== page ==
It seemed to take such a long time for warmer weather to arrive in the Northeastern United States. Though 2021 has been much less tumultuous than 2020, emerging from the cocoon that I’d buried myself in has not been easy. I’m sure that most of you agree that coming to the point of a “new normal” has not been a straightforward path.
My adrenaline has been pumping so hard and so long, that sitting still has become impossible. I figit, can’t get comfortable, and have difficulty focusing on anything, especially the details that are so important to writing. And my moods swing from hyperactive to phlegmatic, and it’s hard to get out of bed, then hard to get out of the house.
Last Sunday the temperatures rose into the high 70’s and there was no wind. I stared at my back patio which was a mess, with flats of plants to be put in, pots filled with straggly geraniums that made it through the grow lamp illumination in the basement, and lots of leaves and twigs.
It was too nice to stay inside so I promised myself I only had to clean up one corner. I started with the iris bed, which was past its peak, with dead leaves imbedded in the day lilies coming up around them. But before I got my garden gloves on Mother Nature provided a hard stop.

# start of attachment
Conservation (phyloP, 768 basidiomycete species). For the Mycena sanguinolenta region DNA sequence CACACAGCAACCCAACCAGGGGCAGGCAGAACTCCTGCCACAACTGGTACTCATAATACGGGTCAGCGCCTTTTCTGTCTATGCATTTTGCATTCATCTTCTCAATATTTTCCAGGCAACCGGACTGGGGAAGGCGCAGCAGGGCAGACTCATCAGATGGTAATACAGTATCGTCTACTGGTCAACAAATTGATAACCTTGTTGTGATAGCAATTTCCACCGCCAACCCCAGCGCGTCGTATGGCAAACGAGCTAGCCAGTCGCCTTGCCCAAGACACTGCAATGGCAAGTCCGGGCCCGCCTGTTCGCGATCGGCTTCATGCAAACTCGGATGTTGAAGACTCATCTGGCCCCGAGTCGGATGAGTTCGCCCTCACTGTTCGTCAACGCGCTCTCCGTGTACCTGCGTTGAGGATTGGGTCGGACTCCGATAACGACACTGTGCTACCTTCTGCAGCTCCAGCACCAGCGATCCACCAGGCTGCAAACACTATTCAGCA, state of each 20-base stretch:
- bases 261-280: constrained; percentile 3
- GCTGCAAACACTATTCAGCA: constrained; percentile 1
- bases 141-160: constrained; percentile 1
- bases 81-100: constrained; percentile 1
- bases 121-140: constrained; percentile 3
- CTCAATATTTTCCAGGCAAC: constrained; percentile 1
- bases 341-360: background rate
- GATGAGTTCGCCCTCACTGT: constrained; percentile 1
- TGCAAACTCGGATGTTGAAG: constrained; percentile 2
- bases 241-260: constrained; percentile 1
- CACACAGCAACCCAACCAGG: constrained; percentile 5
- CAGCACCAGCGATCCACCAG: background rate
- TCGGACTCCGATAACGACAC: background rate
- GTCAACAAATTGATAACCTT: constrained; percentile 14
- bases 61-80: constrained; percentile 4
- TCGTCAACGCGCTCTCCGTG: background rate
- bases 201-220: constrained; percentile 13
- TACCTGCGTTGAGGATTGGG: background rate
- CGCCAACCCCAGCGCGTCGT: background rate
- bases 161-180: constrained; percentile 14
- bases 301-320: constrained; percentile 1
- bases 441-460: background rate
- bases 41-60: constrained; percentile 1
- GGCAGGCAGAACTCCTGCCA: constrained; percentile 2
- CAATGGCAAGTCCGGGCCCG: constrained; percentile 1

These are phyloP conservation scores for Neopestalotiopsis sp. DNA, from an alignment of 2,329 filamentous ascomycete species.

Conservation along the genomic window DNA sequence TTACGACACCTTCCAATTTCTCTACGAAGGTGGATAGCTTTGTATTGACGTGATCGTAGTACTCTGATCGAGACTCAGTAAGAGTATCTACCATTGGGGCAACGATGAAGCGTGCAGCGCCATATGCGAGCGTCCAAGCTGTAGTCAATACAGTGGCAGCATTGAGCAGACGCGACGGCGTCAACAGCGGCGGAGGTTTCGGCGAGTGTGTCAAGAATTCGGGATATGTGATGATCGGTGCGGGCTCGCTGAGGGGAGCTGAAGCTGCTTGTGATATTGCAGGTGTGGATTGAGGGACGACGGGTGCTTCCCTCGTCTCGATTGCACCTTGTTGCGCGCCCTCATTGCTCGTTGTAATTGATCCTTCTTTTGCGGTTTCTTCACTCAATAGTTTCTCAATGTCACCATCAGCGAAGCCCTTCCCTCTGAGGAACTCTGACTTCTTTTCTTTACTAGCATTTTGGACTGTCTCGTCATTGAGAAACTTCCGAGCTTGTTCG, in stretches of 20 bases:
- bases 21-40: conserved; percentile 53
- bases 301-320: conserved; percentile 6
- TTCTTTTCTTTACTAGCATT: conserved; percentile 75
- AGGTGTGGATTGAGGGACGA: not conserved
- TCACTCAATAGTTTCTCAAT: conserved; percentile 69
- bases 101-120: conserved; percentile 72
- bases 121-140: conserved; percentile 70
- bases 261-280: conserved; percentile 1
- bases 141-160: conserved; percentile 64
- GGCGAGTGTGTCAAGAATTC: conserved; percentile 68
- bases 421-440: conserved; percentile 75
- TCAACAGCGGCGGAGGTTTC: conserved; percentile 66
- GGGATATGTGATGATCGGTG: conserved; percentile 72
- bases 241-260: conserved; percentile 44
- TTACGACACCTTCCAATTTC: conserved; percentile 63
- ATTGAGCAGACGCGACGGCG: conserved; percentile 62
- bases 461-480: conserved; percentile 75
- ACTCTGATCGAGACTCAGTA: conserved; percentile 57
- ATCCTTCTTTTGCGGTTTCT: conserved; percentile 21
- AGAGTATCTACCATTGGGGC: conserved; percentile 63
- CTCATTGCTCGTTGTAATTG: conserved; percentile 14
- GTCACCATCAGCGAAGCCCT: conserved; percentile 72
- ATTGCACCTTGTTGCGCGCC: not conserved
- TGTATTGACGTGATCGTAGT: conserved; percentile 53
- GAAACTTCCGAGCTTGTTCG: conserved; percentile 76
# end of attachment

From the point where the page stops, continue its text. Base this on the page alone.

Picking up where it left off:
At first I thought they were flies, but on closer inspection I realized they were bees flittering around the bed. I wasn’t getting any closer. Just like when I hit a block when writing and use any excuse to avoid getting in my daily pages.
But the busy bees motivated me to do something, and I quickly filled two bags full of leaves and twigs. I organized the pots, and cultivated the containers that will soon hold vegetable plants. I tied the spent daffodils and tulip leaves with twine so I could weed the bed along the driveway where I will plant impatiens. Things looked so much better, and before I went back inside, there were only one or two bees left, and I was safely able to tidy the garden bed.
Gardening is a lot like writing. Real life gets in the way and stifles your creativity. Every word seems like struggle, but once you get started and connect with the rythym the sentences come together. Sometimes you have to detour to another part of the garden to cultivate an inspiration buzzing around in your head before you head back to finish what you started.
So, what has the emergence on the other side of the pandemic been like for you?